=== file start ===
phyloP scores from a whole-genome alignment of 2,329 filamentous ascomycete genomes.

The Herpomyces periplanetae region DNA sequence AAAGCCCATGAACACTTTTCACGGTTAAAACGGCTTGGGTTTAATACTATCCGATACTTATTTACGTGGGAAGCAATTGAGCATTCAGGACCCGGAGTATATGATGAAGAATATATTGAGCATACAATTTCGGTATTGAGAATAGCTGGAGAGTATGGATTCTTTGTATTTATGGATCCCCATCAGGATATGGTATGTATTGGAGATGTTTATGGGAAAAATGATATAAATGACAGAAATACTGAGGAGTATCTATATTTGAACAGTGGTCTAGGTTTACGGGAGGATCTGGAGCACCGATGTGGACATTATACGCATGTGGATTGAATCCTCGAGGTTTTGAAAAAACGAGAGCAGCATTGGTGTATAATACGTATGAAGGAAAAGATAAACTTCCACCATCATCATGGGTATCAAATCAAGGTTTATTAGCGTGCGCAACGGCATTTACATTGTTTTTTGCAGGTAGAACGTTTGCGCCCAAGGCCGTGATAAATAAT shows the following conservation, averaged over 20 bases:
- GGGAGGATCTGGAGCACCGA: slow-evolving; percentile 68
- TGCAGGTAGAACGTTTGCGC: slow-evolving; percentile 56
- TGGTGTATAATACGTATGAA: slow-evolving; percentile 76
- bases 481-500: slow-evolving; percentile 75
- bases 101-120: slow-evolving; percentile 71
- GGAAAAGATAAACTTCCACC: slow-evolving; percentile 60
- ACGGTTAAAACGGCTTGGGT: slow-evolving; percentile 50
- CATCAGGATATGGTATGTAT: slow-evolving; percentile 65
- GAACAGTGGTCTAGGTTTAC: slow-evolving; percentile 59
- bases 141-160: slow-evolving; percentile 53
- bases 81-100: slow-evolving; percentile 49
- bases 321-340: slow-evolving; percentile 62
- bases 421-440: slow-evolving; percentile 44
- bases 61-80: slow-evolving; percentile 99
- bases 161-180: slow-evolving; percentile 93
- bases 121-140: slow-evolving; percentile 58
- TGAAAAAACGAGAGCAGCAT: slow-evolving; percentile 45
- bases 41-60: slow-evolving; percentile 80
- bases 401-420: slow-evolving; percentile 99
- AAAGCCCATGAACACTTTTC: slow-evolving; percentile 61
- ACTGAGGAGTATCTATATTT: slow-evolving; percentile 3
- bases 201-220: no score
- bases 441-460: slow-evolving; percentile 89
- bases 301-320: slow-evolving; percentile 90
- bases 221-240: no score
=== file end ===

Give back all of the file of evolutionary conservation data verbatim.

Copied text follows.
phyloP scores from a whole-genome alignment of 2,329 filamentous ascomycete genomes.

The Herpomyces periplanetae region DNA sequence AAAGCCCATGAACACTTTTCACGGTTAAAACGGCTTGGGTTTAATACTATCCGATACTTATTTACGTGGGAAGCAATTGAGCATTCAGGACCCGGAGTATATGATGAAGAATATATTGAGCATACAATTTCGGTATTGAGAATAGCTGGAGAGTATGGATTCTTTGTATTTATGGATCCCCATCAGGATATGGTATGTATTGGAGATGTTTATGGGAAAAATGATATAAATGACAGAAATACTGAGGAGTATCTATATTTGAACAGTGGTCTAGGTTTACGGGAGGATCTGGAGCACCGATGTGGACATTATACGCATGTGGATTGAATCCTCGAGGTTTTGAAAAAACGAGAGCAGCATTGGTGTATAATACGTATGAAGGAAAAGATAAACTTCCACCATCATCATGGGTATCAAATCAAGGTTTATTAGCGTGCGCAACGGCATTTACATTGTTTTTTGCAGGTAGAACGTTTGCGCCCAAGGCCGTGATAAATAAT shows the following conservation, averaged over 20 bases:
- GGGAGGATCTGGAGCACCGA: slow-evolving; percentile 68
- TGCAGGTAGAACGTTTGCGC: slow-evolving; percentile 56
- TGGTGTATAATACGTATGAA: slow-evolving; percentile 76
- bases 481-500: slow-evolving; percentile 75
- bases 101-120: slow-evolving; percentile 71
- GGAAAAGATAAACTTCCACC: slow-evolving; percentile 60
- ACGGTTAAAACGGCTTGGGT: slow-evolving; percentile 50
- CATCAGGATATGGTATGTAT: slow-evolving; percentile 65
- GAACAGTGGTCTAGGTTTAC: slow-evolving; percentile 59
- bases 141-160: slow-evolving; percentile 53
- bases 81-100: slow-evolving; percentile 49
- bases 321-340: slow-evolving; percentile 62
- bases 421-440: slow-evolving; percentile 44
- bases 61-80: slow-evolving; percentile 99
- bases 161-180: slow-evolving; percentile 93
- bases 121-140: slow-evolving; percentile 58
- TGAAAAAACGAGAGCAGCAT: slow-evolving; percentile 45
- bases 41-60: slow-evolving; percentile 80
- bases 401-420: slow-evolving; percentile 99
- AAAGCCCATGAACACTTTTC: slow-evolving; percentile 61
- ACTGAGGAGTATCTATATTT: slow-evolving; percentile 3
- bases 201-220: no score
- bases 441-460: slow-evolving; percentile 89
- bases 301-320: slow-evolving; percentile 90
- bases 221-240: no score